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Crucial Fact

  • His favourite word was forward.

Last in Parliament October 2015, as Conservative MP for Westlock—St. Paul (Alberta)

Won his last election, in 2011, with 78% of the vote.

Statements in the House

Financial System Review Act March 27th, 2012

Mr. Speaker, this process and the consultations have been in place since 2010.

The sunsetting clause, the sunsetting of the legislation this year, makes this important legislation to come to the House today, not only to ensure that we give it its due diligence, but to ensure that we pass it.

As for significant amendments to the legislation, as I said in my speech and has been said by members on both sides of the aisle, the banking system that we have in Canada is one of the best in the world. It is recognized around the world as one of the strongest banking systems there is. It is one of the reasons why we did not have to bail out the banks in our country as has happened in the United States, England and other countries around the world. It is very important that we continue along this line, without adding substantial amendments that the NDP would like to put in place.

Financial System Review Act March 27th, 2012

Mr. Speaker, what an interesting debate we are having here, where the NDP are claiming to be Liberals and Liberals NDP. The leader of the NDP was a Liberal and the leader of the Liberals was an NDP. I am confused about it. I am just happy to be a Conservative.

Mr. Speaker, I am pleased to speak today to the House, and to all Canadians, on Bill S-5, the financial system review act. Bill S-5 would make improvements to one of the key components of Canada's economic success, our financial system.

Before I continue, I just want to remind members of the opposition that, unlike in Europe and the United States, not a single Canadian bank collapsed or had to be bailed out by Canadian taxpayers. The reason for this is our strong, stable and flexible financial system. Canada's well regulated financial system is universally recognized as one of the primary reasons for Canada's swift recovery following the global crisis.

Recently, an independent Financial Stability Board peer review validated this claim by praising actions taken by the Conservative government to ensure that Canada's financial system remains strong, enabling Canada to emerge from the global financial crisis in a position of strength.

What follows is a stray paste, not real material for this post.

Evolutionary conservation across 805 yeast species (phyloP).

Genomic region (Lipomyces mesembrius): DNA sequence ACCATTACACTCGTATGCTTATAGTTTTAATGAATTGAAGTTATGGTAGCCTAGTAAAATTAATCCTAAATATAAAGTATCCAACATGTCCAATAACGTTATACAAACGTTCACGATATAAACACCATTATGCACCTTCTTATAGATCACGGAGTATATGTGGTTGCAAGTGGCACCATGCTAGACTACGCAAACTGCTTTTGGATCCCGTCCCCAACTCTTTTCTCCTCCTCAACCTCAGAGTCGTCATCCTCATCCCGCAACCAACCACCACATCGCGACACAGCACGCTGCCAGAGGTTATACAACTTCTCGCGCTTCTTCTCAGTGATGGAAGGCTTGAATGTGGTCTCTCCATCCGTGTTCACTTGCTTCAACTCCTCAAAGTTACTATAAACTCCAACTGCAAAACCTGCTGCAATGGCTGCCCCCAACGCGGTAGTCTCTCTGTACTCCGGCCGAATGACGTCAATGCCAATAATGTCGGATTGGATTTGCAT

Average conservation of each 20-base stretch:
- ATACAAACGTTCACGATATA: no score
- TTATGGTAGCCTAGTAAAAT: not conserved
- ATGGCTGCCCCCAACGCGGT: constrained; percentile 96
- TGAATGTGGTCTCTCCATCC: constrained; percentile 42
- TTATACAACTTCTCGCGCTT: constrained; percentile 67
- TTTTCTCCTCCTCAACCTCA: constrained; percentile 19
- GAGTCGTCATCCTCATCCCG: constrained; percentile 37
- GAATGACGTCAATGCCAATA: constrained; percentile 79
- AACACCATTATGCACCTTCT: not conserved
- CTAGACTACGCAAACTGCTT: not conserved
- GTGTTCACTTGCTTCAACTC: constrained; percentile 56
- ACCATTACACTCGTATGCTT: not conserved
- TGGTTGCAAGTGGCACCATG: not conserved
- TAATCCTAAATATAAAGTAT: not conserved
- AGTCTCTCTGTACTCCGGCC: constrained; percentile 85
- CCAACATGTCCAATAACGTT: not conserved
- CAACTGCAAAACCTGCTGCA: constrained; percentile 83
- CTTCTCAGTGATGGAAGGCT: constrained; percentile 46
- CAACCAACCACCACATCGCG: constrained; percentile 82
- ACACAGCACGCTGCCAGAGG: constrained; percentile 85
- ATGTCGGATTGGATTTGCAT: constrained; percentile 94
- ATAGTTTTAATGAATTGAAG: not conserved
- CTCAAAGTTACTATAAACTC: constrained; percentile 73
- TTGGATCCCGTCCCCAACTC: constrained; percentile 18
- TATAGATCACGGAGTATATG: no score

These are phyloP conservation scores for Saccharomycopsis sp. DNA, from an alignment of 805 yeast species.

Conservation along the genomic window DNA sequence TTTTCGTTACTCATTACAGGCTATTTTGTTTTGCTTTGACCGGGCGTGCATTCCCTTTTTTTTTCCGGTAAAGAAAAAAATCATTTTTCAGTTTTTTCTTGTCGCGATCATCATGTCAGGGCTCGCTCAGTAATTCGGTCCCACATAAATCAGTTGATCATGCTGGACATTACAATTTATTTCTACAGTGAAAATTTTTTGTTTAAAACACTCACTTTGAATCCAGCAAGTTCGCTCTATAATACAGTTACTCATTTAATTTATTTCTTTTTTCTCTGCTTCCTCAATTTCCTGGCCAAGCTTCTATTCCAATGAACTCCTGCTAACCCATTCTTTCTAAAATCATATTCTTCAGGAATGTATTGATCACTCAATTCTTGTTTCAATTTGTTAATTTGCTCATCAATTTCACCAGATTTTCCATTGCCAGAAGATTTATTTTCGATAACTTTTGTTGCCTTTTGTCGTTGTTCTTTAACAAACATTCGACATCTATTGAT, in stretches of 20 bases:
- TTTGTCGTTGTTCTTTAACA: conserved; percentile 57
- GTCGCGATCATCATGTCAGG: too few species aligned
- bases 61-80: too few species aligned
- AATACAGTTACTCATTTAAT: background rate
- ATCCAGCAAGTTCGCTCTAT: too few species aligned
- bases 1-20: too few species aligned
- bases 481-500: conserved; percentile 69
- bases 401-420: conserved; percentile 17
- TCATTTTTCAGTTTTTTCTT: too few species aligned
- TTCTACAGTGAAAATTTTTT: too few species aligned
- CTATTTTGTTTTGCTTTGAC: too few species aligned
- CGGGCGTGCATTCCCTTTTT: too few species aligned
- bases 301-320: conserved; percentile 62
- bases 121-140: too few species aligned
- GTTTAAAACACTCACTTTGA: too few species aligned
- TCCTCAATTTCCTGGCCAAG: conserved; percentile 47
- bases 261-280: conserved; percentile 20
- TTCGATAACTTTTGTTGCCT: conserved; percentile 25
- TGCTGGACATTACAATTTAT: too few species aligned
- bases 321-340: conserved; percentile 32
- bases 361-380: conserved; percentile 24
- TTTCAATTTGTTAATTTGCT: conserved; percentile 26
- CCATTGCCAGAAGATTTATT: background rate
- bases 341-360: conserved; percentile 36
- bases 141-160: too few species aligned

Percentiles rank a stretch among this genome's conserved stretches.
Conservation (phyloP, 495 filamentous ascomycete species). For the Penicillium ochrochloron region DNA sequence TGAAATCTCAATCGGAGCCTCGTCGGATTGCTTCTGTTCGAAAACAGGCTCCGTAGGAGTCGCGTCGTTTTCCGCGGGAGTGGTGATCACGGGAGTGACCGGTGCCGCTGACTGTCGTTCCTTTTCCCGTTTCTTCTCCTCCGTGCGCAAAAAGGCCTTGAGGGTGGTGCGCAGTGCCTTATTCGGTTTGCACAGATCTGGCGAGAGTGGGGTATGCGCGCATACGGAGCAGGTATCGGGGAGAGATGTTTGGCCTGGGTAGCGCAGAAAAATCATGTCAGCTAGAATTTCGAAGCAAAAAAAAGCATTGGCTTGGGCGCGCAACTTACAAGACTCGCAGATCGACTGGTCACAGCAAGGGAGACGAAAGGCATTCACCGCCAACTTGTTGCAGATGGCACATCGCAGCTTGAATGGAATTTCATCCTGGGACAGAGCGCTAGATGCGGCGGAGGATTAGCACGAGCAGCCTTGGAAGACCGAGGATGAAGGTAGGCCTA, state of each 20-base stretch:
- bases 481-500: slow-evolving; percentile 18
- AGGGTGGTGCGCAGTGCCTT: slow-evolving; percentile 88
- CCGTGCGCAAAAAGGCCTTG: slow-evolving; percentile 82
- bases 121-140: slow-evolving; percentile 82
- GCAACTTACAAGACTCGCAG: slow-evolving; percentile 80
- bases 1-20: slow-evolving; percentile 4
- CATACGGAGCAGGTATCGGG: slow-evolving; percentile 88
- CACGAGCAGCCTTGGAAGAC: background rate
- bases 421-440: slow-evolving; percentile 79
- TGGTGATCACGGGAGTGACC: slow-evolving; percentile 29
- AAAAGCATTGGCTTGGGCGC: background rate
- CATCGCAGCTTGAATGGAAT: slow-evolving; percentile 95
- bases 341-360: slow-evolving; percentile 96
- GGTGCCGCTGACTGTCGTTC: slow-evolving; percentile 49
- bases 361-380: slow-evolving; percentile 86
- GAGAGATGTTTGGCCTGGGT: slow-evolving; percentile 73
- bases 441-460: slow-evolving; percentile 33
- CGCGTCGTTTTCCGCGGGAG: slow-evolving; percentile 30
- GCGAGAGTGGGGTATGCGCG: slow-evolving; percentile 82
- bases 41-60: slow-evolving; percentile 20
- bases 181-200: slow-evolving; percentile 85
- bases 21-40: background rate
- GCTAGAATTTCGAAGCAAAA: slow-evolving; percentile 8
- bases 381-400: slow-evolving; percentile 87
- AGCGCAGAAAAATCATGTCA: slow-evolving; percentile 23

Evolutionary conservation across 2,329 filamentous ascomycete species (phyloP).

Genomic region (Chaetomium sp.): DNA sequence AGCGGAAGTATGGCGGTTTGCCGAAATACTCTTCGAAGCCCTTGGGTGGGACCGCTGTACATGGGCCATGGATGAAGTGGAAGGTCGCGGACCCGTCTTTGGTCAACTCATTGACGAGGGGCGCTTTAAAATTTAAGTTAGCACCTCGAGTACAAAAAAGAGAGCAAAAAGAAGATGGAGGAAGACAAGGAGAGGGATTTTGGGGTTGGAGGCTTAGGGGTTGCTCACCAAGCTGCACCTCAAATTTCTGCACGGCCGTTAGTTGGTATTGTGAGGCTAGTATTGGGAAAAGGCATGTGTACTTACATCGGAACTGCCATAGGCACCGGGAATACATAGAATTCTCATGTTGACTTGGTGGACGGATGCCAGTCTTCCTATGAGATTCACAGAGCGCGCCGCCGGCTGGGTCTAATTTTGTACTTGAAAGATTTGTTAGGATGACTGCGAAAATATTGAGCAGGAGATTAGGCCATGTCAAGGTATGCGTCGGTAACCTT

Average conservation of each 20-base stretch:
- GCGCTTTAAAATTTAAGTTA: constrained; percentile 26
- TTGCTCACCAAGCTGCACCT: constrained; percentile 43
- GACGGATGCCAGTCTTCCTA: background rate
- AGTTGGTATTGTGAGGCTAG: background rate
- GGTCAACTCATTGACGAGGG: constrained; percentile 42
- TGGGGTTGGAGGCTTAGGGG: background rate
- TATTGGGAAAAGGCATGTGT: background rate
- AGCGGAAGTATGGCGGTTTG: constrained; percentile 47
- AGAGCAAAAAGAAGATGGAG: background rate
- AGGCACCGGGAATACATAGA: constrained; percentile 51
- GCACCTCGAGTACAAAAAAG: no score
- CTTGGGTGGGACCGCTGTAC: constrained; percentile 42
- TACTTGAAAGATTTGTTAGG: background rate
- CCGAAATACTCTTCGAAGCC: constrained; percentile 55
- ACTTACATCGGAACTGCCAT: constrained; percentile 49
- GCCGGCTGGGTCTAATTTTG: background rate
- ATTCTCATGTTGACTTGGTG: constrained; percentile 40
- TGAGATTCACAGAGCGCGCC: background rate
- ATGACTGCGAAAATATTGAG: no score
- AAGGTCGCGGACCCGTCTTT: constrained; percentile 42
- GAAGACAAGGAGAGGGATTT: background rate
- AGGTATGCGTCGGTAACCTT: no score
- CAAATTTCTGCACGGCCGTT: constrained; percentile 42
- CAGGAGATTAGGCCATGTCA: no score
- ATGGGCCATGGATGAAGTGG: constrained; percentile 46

In its review, the board highlighted the resilience of Canada's financial system, calling it a model for other countries around the world. The board's review said the strength of Canada's economy and its financial system meant that no Canadian financial institution failed or required government support in the form of a capital injection or debt guarantee during the global financial crisis. The report said:

The good performance of the financial system both during and after the crisis provides further evidence of its soundness and resilience.

As the board's report also noted, since 2008, the Conservative government has taken steps to make our financial system more stable, reduce systemic risks and ensure that we have the flexibility to protect the financial institutions when needed. The report went further, citing Canada as an example that other jurisdictions should emulate in developing financial sector policy.

Clearly, these sentiments are felt by jurisdictions around the world. A recent report from the United States congressional research service identified our financial system as a model for others to build on. It said:

... Canada’s supervisory system and regulatory structure have proven less susceptible to the bank failures that have loomed in the United States and Europe and may offer insight for U.S. policymakers.

British Prime Minister, David Cameron, praised our financial system. He said:

[Canada's] economic leadership has helped the Canadian economy to weather the global storms far better than many of your international competitors.

The praise goes even further. Numerous observers have noticed and paid tribute to Canada's well regulated financial sector. For example, over the past four years the World Economic Forum has ranked our banking system as the soundest in the world. Forbes magazine has ranked Canada number one in its annual review of best countries to do business. Five Canadian financial institutions were named to Bloomberg's most recent list of the world's strongest banks. That is more than any other country.